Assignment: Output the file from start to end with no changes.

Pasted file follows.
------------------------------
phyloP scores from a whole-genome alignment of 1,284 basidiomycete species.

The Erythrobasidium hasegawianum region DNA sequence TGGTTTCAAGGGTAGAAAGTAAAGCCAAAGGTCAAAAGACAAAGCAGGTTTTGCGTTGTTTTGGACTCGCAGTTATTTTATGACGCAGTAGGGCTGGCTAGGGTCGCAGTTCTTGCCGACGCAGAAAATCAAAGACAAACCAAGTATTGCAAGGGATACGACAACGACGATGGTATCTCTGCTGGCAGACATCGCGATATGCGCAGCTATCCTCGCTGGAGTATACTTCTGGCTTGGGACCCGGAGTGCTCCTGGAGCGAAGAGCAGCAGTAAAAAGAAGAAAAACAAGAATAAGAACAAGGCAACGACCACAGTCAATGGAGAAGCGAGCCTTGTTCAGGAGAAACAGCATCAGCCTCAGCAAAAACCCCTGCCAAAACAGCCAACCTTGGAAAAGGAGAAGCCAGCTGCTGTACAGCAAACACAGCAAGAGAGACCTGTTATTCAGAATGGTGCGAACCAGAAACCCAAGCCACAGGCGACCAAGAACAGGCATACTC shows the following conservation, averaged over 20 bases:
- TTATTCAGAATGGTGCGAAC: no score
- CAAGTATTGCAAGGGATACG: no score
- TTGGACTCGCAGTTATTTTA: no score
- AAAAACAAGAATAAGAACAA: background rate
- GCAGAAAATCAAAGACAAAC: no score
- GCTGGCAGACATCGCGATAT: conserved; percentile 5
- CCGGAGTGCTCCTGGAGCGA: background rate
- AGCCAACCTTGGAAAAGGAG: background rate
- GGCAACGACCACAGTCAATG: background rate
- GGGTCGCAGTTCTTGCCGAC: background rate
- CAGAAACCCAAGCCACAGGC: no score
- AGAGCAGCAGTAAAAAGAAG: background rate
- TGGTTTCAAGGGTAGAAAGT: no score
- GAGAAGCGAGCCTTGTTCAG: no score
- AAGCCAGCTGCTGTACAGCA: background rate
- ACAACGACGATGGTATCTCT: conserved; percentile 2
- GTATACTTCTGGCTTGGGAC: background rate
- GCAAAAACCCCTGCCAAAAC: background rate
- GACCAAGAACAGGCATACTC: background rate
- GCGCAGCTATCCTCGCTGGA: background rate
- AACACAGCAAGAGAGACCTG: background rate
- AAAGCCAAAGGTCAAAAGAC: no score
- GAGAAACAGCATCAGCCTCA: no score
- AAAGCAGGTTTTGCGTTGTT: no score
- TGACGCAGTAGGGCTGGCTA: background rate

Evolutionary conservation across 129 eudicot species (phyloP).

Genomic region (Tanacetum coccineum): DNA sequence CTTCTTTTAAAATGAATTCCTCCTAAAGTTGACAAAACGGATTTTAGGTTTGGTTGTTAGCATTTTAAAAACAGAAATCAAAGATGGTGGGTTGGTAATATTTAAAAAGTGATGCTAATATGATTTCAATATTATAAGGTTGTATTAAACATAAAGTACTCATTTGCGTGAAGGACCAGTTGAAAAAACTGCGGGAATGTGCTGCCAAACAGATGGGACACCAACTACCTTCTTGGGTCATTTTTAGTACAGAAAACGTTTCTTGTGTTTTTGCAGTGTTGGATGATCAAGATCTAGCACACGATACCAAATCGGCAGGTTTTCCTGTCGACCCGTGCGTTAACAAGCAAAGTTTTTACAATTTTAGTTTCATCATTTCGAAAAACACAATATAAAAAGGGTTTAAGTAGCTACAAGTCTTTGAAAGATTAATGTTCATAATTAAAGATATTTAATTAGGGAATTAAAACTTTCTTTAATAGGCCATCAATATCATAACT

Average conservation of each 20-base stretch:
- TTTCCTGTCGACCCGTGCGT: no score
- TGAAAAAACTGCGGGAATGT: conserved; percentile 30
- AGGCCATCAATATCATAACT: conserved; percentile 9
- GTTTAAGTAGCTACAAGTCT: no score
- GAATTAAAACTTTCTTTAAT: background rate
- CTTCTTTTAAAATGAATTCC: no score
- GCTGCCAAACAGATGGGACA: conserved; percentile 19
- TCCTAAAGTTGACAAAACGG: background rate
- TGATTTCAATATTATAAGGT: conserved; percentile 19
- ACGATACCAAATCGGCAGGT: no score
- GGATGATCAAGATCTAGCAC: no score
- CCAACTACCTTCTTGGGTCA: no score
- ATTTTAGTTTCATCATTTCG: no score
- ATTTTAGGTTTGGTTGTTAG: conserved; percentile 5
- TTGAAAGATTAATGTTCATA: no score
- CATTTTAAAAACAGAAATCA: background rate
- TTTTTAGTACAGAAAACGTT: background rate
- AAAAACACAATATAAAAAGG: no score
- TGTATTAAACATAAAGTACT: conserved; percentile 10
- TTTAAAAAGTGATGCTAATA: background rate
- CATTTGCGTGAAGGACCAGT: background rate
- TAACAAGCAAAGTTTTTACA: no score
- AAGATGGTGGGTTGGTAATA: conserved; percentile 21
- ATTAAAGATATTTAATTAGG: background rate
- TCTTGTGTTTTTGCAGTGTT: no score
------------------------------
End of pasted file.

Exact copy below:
phyloP scores from a whole-genome alignment of 1,284 basidiomycete species.

The Erythrobasidium hasegawianum region DNA sequence TGGTTTCAAGGGTAGAAAGTAAAGCCAAAGGTCAAAAGACAAAGCAGGTTTTGCGTTGTTTTGGACTCGCAGTTATTTTATGACGCAGTAGGGCTGGCTAGGGTCGCAGTTCTTGCCGACGCAGAAAATCAAAGACAAACCAAGTATTGCAAGGGATACGACAACGACGATGGTATCTCTGCTGGCAGACATCGCGATATGCGCAGCTATCCTCGCTGGAGTATACTTCTGGCTTGGGACCCGGAGTGCTCCTGGAGCGAAGAGCAGCAGTAAAAAGAAGAAAAACAAGAATAAGAACAAGGCAACGACCACAGTCAATGGAGAAGCGAGCCTTGTTCAGGAGAAACAGCATCAGCCTCAGCAAAAACCCCTGCCAAAACAGCCAACCTTGGAAAAGGAGAAGCCAGCTGCTGTACAGCAAACACAGCAAGAGAGACCTGTTATTCAGAATGGTGCGAACCAGAAACCCAAGCCACAGGCGACCAAGAACAGGCATACTC shows the following conservation, averaged over 20 bases:
- TTATTCAGAATGGTGCGAAC: no score
- CAAGTATTGCAAGGGATACG: no score
- TTGGACTCGCAGTTATTTTA: no score
- AAAAACAAGAATAAGAACAA: background rate
- GCAGAAAATCAAAGACAAAC: no score
- GCTGGCAGACATCGCGATAT: conserved; percentile 5
- CCGGAGTGCTCCTGGAGCGA: background rate
- AGCCAACCTTGGAAAAGGAG: background rate
- GGCAACGACCACAGTCAATG: background rate
- GGGTCGCAGTTCTTGCCGAC: background rate
- CAGAAACCCAAGCCACAGGC: no score
- AGAGCAGCAGTAAAAAGAAG: background rate
- TGGTTTCAAGGGTAGAAAGT: no score
- GAGAAGCGAGCCTTGTTCAG: no score
- AAGCCAGCTGCTGTACAGCA: background rate
- ACAACGACGATGGTATCTCT: conserved; percentile 2
- GTATACTTCTGGCTTGGGAC: background rate
- GCAAAAACCCCTGCCAAAAC: background rate
- GACCAAGAACAGGCATACTC: background rate
- GCGCAGCTATCCTCGCTGGA: background rate
- AACACAGCAAGAGAGACCTG: background rate
- AAAGCCAAAGGTCAAAAGAC: no score
- GAGAAACAGCATCAGCCTCA: no score
- AAAGCAGGTTTTGCGTTGTT: no score
- TGACGCAGTAGGGCTGGCTA: background rate

Evolutionary conservation across 129 eudicot species (phyloP).

Genomic region (Tanacetum coccineum): DNA sequence CTTCTTTTAAAATGAATTCCTCCTAAAGTTGACAAAACGGATTTTAGGTTTGGTTGTTAGCATTTTAAAAACAGAAATCAAAGATGGTGGGTTGGTAATATTTAAAAAGTGATGCTAATATGATTTCAATATTATAAGGTTGTATTAAACATAAAGTACTCATTTGCGTGAAGGACCAGTTGAAAAAACTGCGGGAATGTGCTGCCAAACAGATGGGACACCAACTACCTTCTTGGGTCATTTTTAGTACAGAAAACGTTTCTTGTGTTTTTGCAGTGTTGGATGATCAAGATCTAGCACACGATACCAAATCGGCAGGTTTTCCTGTCGACCCGTGCGTTAACAAGCAAAGTTTTTACAATTTTAGTTTCATCATTTCGAAAAACACAATATAAAAAGGGTTTAAGTAGCTACAAGTCTTTGAAAGATTAATGTTCATAATTAAAGATATTTAATTAGGGAATTAAAACTTTCTTTAATAGGCCATCAATATCATAACT

Average conservation of each 20-base stretch:
- TTTCCTGTCGACCCGTGCGT: no score
- TGAAAAAACTGCGGGAATGT: conserved; percentile 30
- AGGCCATCAATATCATAACT: conserved; percentile 9
- GTTTAAGTAGCTACAAGTCT: no score
- GAATTAAAACTTTCTTTAAT: background rate
- CTTCTTTTAAAATGAATTCC: no score
- GCTGCCAAACAGATGGGACA: conserved; percentile 19
- TCCTAAAGTTGACAAAACGG: background rate
- TGATTTCAATATTATAAGGT: conserved; percentile 19
- ACGATACCAAATCGGCAGGT: no score
- GGATGATCAAGATCTAGCAC: no score
- CCAACTACCTTCTTGGGTCA: no score
- ATTTTAGTTTCATCATTTCG: no score
- ATTTTAGGTTTGGTTGTTAG: conserved; percentile 5
- TTGAAAGATTAATGTTCATA: no score
- CATTTTAAAAACAGAAATCA: background rate
- TTTTTAGTACAGAAAACGTT: background rate
- AAAAACACAATATAAAAAGG: no score
- TGTATTAAACATAAAGTACT: conserved; percentile 10
- TTTAAAAAGTGATGCTAATA: background rate
- CATTTGCGTGAAGGACCAGT: background rate
- TAACAAGCAAAGTTTTTACA: no score
- AAGATGGTGGGTTGGTAATA: conserved; percentile 21
- ATTAAAGATATTTAATTAGG: background rate
- TCTTGTGTTTTTGCAGTGTT: no score